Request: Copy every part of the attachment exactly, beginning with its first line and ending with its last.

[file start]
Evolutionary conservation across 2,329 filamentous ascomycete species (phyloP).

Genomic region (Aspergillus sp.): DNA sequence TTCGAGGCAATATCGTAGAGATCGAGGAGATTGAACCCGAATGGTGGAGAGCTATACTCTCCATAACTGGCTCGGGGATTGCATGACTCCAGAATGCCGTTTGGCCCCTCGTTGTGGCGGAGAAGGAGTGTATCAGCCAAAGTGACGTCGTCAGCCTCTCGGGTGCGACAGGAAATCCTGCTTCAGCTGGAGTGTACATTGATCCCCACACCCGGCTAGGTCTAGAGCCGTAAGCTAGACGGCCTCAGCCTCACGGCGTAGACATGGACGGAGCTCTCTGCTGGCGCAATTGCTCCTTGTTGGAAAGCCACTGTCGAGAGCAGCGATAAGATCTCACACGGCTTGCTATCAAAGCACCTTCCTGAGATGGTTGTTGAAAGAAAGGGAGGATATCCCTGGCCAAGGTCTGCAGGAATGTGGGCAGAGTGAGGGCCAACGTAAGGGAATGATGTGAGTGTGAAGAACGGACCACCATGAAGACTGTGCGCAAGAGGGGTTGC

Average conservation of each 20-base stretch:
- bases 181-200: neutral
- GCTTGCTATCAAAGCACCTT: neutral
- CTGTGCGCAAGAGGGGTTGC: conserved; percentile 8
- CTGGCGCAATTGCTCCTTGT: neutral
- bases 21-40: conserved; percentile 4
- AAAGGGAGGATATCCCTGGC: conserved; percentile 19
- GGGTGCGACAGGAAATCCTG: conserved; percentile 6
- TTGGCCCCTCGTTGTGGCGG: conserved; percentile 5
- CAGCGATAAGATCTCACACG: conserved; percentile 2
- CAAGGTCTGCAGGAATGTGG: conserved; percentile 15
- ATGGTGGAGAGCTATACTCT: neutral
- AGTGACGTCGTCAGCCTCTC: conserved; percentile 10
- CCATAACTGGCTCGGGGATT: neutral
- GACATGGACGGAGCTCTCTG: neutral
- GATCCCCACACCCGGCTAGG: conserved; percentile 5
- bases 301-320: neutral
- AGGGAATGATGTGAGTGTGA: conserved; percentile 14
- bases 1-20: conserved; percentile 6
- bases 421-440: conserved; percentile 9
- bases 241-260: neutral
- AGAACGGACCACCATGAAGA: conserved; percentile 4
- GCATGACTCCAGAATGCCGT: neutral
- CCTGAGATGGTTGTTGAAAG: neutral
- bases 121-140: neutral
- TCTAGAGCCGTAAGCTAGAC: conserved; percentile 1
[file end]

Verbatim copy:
Evolutionary conservation across 2,329 filamentous ascomycete species (phyloP).

Genomic region (Aspergillus sp.): DNA sequence TTCGAGGCAATATCGTAGAGATCGAGGAGATTGAACCCGAATGGTGGAGAGCTATACTCTCCATAACTGGCTCGGGGATTGCATGACTCCAGAATGCCGTTTGGCCCCTCGTTGTGGCGGAGAAGGAGTGTATCAGCCAAAGTGACGTCGTCAGCCTCTCGGGTGCGACAGGAAATCCTGCTTCAGCTGGAGTGTACATTGATCCCCACACCCGGCTAGGTCTAGAGCCGTAAGCTAGACGGCCTCAGCCTCACGGCGTAGACATGGACGGAGCTCTCTGCTGGCGCAATTGCTCCTTGTTGGAAAGCCACTGTCGAGAGCAGCGATAAGATCTCACACGGCTTGCTATCAAAGCACCTTCCTGAGATGGTTGTTGAAAGAAAGGGAGGATATCCCTGGCCAAGGTCTGCAGGAATGTGGGCAGAGTGAGGGCCAACGTAAGGGAATGATGTGAGTGTGAAGAACGGACCACCATGAAGACTGTGCGCAAGAGGGGTTGC

Average conservation of each 20-base stretch:
- bases 181-200: neutral
- GCTTGCTATCAAAGCACCTT: neutral
- CTGTGCGCAAGAGGGGTTGC: conserved; percentile 8
- CTGGCGCAATTGCTCCTTGT: neutral
- bases 21-40: conserved; percentile 4
- AAAGGGAGGATATCCCTGGC: conserved; percentile 19
- GGGTGCGACAGGAAATCCTG: conserved; percentile 6
- TTGGCCCCTCGTTGTGGCGG: conserved; percentile 5
- CAGCGATAAGATCTCACACG: conserved; percentile 2
- CAAGGTCTGCAGGAATGTGG: conserved; percentile 15
- ATGGTGGAGAGCTATACTCT: neutral
- AGTGACGTCGTCAGCCTCTC: conserved; percentile 10
- CCATAACTGGCTCGGGGATT: neutral
- GACATGGACGGAGCTCTCTG: neutral
- GATCCCCACACCCGGCTAGG: conserved; percentile 5
- bases 301-320: neutral
- AGGGAATGATGTGAGTGTGA: conserved; percentile 14
- bases 1-20: conserved; percentile 6
- bases 421-440: conserved; percentile 9
- bases 241-260: neutral
- AGAACGGACCACCATGAAGA: conserved; percentile 4
- GCATGACTCCAGAATGCCGT: neutral
- CCTGAGATGGTTGTTGAAAG: neutral
- bases 121-140: neutral
- TCTAGAGCCGTAAGCTAGAC: conserved; percentile 1